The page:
Line as Texture
PETER DOIG (1959-)
The Architects Home In The Ravine, 1991 (oil on canvas, 200x275cm.)
'The Architects Home In The Ravine' is an enchanting painting by Peter Doig based on photographs and childhood memories of Beaumont House, the home of the famous Canadian architect, Eberhard Zeidler. This is a vast postmodern landscape that draws on many different artistic influences and ideas. You can see its Canadian heritage in the art of Tom Thomson and the Group of Seven. The painting is as much about surface as it is about depth, recalling the woodland scenes of Paul Cézanne and Gustave Klimpt; it is as much about abstraction as it is about representation, evoking both the dense dribble and spatter of a Jackson Pollock and the isolation and emptiness of an Edward Hopper; and it is as much about the relationship between man and his environment, with nature reclaiming its own habitat as the architecture is menacingly encircled by the encroaching forest.
Detail of 'The Architects Home In The Ravine'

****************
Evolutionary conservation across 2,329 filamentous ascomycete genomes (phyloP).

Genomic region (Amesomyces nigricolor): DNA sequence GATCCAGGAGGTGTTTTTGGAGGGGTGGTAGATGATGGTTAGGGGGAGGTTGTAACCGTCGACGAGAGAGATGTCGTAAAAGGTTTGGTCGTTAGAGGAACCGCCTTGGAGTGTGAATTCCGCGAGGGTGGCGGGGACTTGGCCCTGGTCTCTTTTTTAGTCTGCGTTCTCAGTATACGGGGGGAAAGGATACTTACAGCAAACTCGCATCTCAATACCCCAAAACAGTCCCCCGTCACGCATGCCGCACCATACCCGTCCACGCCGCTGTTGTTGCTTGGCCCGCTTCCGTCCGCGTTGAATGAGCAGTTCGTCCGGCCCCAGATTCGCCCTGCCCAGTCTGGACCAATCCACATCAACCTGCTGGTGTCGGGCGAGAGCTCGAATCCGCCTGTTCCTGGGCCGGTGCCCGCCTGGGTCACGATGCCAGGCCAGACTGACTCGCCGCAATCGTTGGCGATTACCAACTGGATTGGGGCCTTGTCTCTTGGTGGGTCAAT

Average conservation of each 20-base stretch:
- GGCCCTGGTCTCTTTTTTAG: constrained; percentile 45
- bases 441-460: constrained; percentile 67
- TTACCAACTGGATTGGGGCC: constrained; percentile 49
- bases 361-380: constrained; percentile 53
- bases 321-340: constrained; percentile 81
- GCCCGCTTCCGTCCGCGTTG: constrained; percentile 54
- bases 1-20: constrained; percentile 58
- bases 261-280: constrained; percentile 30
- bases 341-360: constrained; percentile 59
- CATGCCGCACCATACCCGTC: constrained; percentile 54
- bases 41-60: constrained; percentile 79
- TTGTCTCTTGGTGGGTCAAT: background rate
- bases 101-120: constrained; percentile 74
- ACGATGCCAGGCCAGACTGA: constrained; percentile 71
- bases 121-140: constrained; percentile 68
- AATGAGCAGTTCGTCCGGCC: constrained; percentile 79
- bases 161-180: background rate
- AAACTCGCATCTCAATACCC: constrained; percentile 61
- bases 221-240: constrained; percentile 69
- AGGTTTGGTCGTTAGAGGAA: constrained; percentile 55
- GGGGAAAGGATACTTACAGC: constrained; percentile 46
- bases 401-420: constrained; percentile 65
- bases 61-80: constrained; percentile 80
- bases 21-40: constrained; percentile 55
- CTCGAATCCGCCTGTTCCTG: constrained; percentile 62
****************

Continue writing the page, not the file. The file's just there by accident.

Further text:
Viewed from a high eye-level, an impenetrable weave of frosted branches glisten with snow and hang like a veil, obscuring the ice-cold building and its frozen pool. If an artist from an earlier and more traditional era had painted this picture, he or she would have started with the distant features of the background, building the image layer upon layer until they finished in the foreground with the veil of branches. Doig, however, establishes this dense tracery of lines earlier in the painting process and uses it as a device to pull your eye to the surface of the work. He then begins to explore the expanse of that surface by painting between the branches to develop a rich patchwork of color and texture that focuses on the abstract and expressive qualities of the medium. 'The place is a kind of portal to possibilities in painting. The painting is what it becomes, and when I start I don’t know what that will be. That’s what makes the process so fascinating.'